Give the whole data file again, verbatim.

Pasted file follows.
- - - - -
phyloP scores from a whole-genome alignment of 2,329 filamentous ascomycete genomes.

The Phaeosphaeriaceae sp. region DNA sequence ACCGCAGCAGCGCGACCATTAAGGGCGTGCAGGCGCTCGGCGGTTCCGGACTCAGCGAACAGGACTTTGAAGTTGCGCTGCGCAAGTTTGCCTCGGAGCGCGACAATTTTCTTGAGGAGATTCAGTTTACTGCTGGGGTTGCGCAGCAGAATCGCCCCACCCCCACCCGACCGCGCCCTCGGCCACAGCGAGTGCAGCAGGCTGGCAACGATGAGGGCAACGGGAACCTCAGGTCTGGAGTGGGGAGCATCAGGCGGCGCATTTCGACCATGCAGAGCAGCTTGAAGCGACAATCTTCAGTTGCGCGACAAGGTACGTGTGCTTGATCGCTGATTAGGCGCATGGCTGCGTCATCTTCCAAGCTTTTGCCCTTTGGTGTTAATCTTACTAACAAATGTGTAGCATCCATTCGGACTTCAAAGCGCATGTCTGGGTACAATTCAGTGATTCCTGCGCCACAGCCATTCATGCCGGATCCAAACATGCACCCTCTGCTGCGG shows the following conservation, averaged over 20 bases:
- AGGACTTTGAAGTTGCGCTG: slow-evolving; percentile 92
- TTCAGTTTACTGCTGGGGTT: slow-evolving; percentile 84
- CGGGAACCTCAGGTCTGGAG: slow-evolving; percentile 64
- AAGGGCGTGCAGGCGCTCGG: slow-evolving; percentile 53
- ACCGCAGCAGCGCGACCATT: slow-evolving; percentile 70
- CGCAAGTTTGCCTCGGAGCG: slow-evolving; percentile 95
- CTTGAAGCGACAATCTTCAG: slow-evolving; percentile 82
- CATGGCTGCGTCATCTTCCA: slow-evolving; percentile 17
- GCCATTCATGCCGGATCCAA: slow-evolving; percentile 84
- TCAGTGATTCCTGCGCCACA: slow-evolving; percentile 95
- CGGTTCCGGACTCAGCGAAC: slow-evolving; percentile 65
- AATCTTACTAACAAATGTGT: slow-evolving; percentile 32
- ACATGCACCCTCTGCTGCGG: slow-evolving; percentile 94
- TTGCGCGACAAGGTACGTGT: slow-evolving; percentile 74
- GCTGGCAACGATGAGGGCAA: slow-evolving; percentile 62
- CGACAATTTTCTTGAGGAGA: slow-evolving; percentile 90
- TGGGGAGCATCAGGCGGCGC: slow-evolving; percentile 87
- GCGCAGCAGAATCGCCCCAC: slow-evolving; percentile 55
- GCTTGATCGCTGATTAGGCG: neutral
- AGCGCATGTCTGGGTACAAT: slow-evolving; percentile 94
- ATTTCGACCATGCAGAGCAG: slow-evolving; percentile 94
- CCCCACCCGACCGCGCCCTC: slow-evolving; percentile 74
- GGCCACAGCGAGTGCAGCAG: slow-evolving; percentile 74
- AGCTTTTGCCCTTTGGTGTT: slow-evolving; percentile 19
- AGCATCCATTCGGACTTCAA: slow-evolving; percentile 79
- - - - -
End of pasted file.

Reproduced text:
phyloP scores from a whole-genome alignment of 2,329 filamentous ascomycete genomes.

The Phaeosphaeriaceae sp. region DNA sequence ACCGCAGCAGCGCGACCATTAAGGGCGTGCAGGCGCTCGGCGGTTCCGGACTCAGCGAACAGGACTTTGAAGTTGCGCTGCGCAAGTTTGCCTCGGAGCGCGACAATTTTCTTGAGGAGATTCAGTTTACTGCTGGGGTTGCGCAGCAGAATCGCCCCACCCCCACCCGACCGCGCCCTCGGCCACAGCGAGTGCAGCAGGCTGGCAACGATGAGGGCAACGGGAACCTCAGGTCTGGAGTGGGGAGCATCAGGCGGCGCATTTCGACCATGCAGAGCAGCTTGAAGCGACAATCTTCAGTTGCGCGACAAGGTACGTGTGCTTGATCGCTGATTAGGCGCATGGCTGCGTCATCTTCCAAGCTTTTGCCCTTTGGTGTTAATCTTACTAACAAATGTGTAGCATCCATTCGGACTTCAAAGCGCATGTCTGGGTACAATTCAGTGATTCCTGCGCCACAGCCATTCATGCCGGATCCAAACATGCACCCTCTGCTGCGG shows the following conservation, averaged over 20 bases:
- AGGACTTTGAAGTTGCGCTG: slow-evolving; percentile 92
- TTCAGTTTACTGCTGGGGTT: slow-evolving; percentile 84
- CGGGAACCTCAGGTCTGGAG: slow-evolving; percentile 64
- AAGGGCGTGCAGGCGCTCGG: slow-evolving; percentile 53
- ACCGCAGCAGCGCGACCATT: slow-evolving; percentile 70
- CGCAAGTTTGCCTCGGAGCG: slow-evolving; percentile 95
- CTTGAAGCGACAATCTTCAG: slow-evolving; percentile 82
- CATGGCTGCGTCATCTTCCA: slow-evolving; percentile 17
- GCCATTCATGCCGGATCCAA: slow-evolving; percentile 84
- TCAGTGATTCCTGCGCCACA: slow-evolving; percentile 95
- CGGTTCCGGACTCAGCGAAC: slow-evolving; percentile 65
- AATCTTACTAACAAATGTGT: slow-evolving; percentile 32
- ACATGCACCCTCTGCTGCGG: slow-evolving; percentile 94
- TTGCGCGACAAGGTACGTGT: slow-evolving; percentile 74
- GCTGGCAACGATGAGGGCAA: slow-evolving; percentile 62
- CGACAATTTTCTTGAGGAGA: slow-evolving; percentile 90
- TGGGGAGCATCAGGCGGCGC: slow-evolving; percentile 87
- GCGCAGCAGAATCGCCCCAC: slow-evolving; percentile 55
- GCTTGATCGCTGATTAGGCG: neutral
- AGCGCATGTCTGGGTACAAT: slow-evolving; percentile 94
- ATTTCGACCATGCAGAGCAG: slow-evolving; percentile 94
- CCCCACCCGACCGCGCCCTC: slow-evolving; percentile 74
- GGCCACAGCGAGTGCAGCAG: slow-evolving; percentile 74
- AGCTTTTGCCCTTTGGTGTT: slow-evolving; percentile 19
- AGCATCCATTCGGACTTCAA: slow-evolving; percentile 79